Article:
North Carolina & Tobacco

[excerpt from http://www.pbs.org/pov/brightleaves/historical-background/]

Tobacco and tobacco growers put North Carolina on the map.

Since the colonial era, the economy was fueled primarily by agriculture, and for the past century tobacco was North Carolina’s key product. Farming and industry in the state were built around the crop, and two of the four largest cities developed as company towns for the world’s largest tobacco companies.

Ironically, the innovation that led the state to become a tobacco-growing powerhouse came from a slave, a man named Stephen who worked on the farm of Captain Abisha Slade.

While curing a batch of tobacco in a smoky barn, he let the wood fire go out, and quickly restarted it with charcoal. The intense heat cured the tobacco quickly, turning it a vivid yellow. When this “brightleaf” (or flue-cured) tobacco was sold, it proved appealing to smokers, and within a decade, flue-cured tobacco became one of the most common varieties in production. The rapid curing process was also particularly well-suited for tobacco grown in the sandy soil of the coastal plains. Suddenly, farms that were producing other crops turned to tobacco.

North of Durham, a small farmer named Washington Duke opened a small factory on his homestead, producing loose tobacco for rolling cigarettes. Through an intense marketing effort, Duke managed to earn substantial profits from a relatively small output of flue-cured tobacco.

With his son James Buchanan “Buck” Duke, he later moved the business to downtown Durham, close to the tobacco warehouses where small farmers  sold their crops. Duke’s biggest rival was W.T. Blackwell and Company, which marketed a popular “Spanish” blend of tobacco that later gained fame under the trade name Bull Durham.

Smoking began to replace chewing as the preferred means of consuming tobacco, and cigars and cigarettes came to be seen as stylish accessories. In 1880, manufacturers based in North Carolina produced 2 million pre-rolled cigarettes, each of them rolled by hand.

Each of the largest manufacturers sought to mechanize the rolling process, but met with little success until 1884, when Washington and Buck Duke signed an exclusive contract to use a machine designed by James Bonsack. Using Bonsack’s machine, the Dukes were able to produce more cigarettes than all their competitors combined.

Determined to broaden the scope of his business, Buck Duke invested heavily in advertising and promotion, cementing his company’s place as the market leader. By 1890, five firms accounted for 90 percent of the cigarette market. Duke persuaded his rivals to merge, forming the American Tobacco Company, which controlled the majority of the world tobacco trade until it was broken up under a Supreme Court antitrust ruling in 1911.

The five companies that emerged from that reorganization — R.J. Reynolds, American Tobacco, Lorillard, Liggett and Myers and the British-American Tobacco Company — continued to dominate the market for decades.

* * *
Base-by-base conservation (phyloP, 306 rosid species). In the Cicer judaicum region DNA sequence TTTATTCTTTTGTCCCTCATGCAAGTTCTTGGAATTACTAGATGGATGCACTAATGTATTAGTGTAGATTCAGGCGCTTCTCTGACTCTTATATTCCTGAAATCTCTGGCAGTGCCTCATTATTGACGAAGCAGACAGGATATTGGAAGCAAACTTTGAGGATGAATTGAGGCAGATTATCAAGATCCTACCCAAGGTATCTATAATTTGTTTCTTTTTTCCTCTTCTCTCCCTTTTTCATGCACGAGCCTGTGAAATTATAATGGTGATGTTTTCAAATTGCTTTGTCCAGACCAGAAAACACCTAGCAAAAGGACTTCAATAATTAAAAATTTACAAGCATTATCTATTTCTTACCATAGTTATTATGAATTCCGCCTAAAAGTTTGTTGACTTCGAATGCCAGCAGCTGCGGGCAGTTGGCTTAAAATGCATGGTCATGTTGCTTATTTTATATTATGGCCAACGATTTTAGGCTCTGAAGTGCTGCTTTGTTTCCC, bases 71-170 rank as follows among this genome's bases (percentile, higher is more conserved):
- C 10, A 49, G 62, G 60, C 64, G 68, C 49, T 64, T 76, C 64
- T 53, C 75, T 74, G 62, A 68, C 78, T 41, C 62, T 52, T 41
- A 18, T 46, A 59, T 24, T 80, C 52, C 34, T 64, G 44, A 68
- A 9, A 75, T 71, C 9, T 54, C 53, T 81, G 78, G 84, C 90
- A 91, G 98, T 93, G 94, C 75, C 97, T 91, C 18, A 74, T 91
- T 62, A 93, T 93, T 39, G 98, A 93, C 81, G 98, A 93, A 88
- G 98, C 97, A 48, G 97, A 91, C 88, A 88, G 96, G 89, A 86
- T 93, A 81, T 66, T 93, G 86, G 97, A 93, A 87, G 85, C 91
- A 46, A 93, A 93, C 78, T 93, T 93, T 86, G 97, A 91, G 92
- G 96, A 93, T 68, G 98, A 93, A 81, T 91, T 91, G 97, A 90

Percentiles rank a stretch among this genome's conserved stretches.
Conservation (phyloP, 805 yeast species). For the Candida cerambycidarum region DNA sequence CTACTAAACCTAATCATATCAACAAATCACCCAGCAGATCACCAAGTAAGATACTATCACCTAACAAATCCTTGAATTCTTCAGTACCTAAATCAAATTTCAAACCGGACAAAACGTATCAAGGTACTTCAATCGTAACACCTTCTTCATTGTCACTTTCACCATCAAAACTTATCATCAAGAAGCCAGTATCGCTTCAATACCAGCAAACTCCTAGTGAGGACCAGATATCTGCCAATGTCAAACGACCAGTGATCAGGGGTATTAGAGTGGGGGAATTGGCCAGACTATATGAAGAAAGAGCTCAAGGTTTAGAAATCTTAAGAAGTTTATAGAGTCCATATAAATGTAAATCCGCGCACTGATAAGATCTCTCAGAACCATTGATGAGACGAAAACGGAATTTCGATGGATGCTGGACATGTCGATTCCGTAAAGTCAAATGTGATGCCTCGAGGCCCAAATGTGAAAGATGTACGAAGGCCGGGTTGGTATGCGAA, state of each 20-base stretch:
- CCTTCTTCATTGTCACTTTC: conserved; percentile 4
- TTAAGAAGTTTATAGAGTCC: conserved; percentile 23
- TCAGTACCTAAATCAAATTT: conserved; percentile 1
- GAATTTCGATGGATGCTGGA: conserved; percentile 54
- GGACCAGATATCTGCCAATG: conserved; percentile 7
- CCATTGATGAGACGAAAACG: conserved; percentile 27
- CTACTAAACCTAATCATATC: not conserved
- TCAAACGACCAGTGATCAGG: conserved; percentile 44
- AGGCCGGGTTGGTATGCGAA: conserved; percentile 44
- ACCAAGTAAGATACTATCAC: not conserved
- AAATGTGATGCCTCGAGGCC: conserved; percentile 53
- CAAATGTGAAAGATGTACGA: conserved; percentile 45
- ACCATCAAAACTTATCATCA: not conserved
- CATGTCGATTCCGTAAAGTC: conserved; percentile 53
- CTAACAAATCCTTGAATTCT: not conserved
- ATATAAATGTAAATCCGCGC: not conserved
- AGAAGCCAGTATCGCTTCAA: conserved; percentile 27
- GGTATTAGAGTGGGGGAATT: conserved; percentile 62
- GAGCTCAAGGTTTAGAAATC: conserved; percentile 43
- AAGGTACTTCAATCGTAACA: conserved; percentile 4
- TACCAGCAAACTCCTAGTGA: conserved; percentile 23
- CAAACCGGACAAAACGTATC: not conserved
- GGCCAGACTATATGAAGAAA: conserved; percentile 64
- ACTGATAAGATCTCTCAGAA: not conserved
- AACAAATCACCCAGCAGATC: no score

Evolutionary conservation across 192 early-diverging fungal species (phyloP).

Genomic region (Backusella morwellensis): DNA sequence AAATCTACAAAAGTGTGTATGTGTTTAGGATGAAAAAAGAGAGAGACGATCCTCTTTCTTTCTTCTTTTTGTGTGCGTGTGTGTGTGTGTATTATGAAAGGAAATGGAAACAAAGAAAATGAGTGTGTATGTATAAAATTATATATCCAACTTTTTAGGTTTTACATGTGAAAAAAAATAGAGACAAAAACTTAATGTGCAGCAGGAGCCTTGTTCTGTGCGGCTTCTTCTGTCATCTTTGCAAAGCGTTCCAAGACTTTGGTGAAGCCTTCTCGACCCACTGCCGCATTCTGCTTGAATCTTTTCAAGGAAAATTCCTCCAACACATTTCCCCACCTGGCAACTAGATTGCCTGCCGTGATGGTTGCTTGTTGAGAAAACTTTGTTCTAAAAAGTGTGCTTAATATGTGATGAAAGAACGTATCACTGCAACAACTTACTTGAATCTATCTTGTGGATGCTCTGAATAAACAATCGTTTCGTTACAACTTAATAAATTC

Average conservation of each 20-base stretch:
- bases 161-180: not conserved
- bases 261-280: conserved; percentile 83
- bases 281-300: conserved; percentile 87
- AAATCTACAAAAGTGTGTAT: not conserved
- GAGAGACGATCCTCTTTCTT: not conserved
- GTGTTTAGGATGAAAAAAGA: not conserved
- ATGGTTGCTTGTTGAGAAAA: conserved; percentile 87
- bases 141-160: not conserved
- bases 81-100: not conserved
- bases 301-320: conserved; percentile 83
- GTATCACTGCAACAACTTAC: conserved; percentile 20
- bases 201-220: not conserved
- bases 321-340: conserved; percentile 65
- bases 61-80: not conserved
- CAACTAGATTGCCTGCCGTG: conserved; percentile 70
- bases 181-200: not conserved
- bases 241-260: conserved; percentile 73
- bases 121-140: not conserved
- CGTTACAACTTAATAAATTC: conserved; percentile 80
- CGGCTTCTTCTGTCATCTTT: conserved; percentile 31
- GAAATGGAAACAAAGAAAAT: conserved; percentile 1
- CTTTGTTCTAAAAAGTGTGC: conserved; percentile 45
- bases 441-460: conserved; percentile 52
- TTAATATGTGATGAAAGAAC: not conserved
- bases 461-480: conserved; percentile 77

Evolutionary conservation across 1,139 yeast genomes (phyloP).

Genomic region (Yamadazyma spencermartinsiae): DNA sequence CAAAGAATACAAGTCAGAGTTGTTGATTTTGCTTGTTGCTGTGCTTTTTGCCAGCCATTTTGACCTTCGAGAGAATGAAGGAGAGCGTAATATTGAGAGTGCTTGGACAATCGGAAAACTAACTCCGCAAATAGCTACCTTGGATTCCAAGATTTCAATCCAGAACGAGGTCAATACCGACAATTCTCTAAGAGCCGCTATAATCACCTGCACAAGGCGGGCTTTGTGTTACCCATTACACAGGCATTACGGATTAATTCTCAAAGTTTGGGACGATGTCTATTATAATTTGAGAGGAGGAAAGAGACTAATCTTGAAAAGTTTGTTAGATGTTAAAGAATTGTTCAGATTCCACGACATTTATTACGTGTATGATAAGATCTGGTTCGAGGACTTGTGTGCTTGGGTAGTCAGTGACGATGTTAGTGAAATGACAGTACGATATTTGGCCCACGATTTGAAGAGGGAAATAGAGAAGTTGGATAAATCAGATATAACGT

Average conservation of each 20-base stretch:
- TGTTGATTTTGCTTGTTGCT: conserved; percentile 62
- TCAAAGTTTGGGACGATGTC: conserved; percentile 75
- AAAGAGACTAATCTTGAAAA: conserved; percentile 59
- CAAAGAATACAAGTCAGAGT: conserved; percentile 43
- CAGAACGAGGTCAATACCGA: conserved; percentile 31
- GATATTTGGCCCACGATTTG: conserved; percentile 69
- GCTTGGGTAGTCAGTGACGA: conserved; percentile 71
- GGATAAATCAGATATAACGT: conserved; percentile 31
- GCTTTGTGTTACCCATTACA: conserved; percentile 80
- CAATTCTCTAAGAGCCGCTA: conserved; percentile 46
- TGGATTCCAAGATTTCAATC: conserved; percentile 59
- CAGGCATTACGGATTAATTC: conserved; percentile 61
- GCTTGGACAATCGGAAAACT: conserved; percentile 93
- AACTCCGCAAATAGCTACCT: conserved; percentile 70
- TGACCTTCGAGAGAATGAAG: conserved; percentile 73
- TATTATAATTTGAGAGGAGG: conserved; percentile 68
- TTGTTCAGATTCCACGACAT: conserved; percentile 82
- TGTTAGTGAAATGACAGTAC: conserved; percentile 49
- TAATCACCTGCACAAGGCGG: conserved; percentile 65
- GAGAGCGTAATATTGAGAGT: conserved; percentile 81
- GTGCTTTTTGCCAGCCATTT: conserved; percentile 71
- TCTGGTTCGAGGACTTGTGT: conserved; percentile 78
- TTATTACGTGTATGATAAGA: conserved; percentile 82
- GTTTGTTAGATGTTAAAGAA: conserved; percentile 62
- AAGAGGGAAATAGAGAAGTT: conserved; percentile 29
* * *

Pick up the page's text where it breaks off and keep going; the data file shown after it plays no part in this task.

Growing was still dominated by larger farms, but demand was so great that even small farmers were able to make profits with tobacco. Sharecropping and tenant farming became common among people who owned no land. Large numbers of African-Americans in the eastern part of the state farmed in this manner, paying a portion of each year’s crop as “rent” to large landowners. As late as 1923, nearly half of the state’s farmers were tenants.

During the Great Depression, farmers tried to compensate for lowered prices by producing more tobacco, leading to even lower prices. The federal government responded by providing subsidies for farmers. In 1938, a quota system was instituted, establishing strict limits on how much each farm could produce, and providing government-sponsored price supports.

Farming and manufacturing recovered quickly with the onset of World War II, as soldiers were once again supplied with cigarette rations. Postwar prosperity also boosted demand for cigarettes, which grew until the early 1960s, when concerns about the dangers of smoking became a major public health issue. The US Surgeon General issued a report in 1964 arguing that smoking caused lung cancer and a host of other medical problems.

Over the next four decades, as the number of American smokers declined steadily and restrictions on public smoking increased, the large manufacturers began cutting costs and laying off large numbers of workers and relocating their factories to less expensive areas.

American Tobacco left Durham in 1987, and R.J. Reynolds moved its corporate headquarters away from Winston-Salem in 1989. Both companies made steep cuts at production facilities throughout the 1990s. In 2000, the last cigarette manufacturer, Liggett and Myers, left Durham. The most profitable market for cigarettes in the past decade has been in Asia, and American companies have invested heavily in overseas factories to lower their costs.

As demand for domestically produced tobacco flagged, the federal quotas were also diminished, leading many farmers to cease growing tobacco. The quota system ended in 2005, as part of a $10 billion package to end federal price supports for tobacco growers.

The Tobacco Transition Payment Program (TTPP) provided farmers a series of annual payments, starting in 2005 and continuing until 2014. This program also ended all restrictions on tobacco farmers, but analysts predicted that the majority of growers will cease growing tobacco.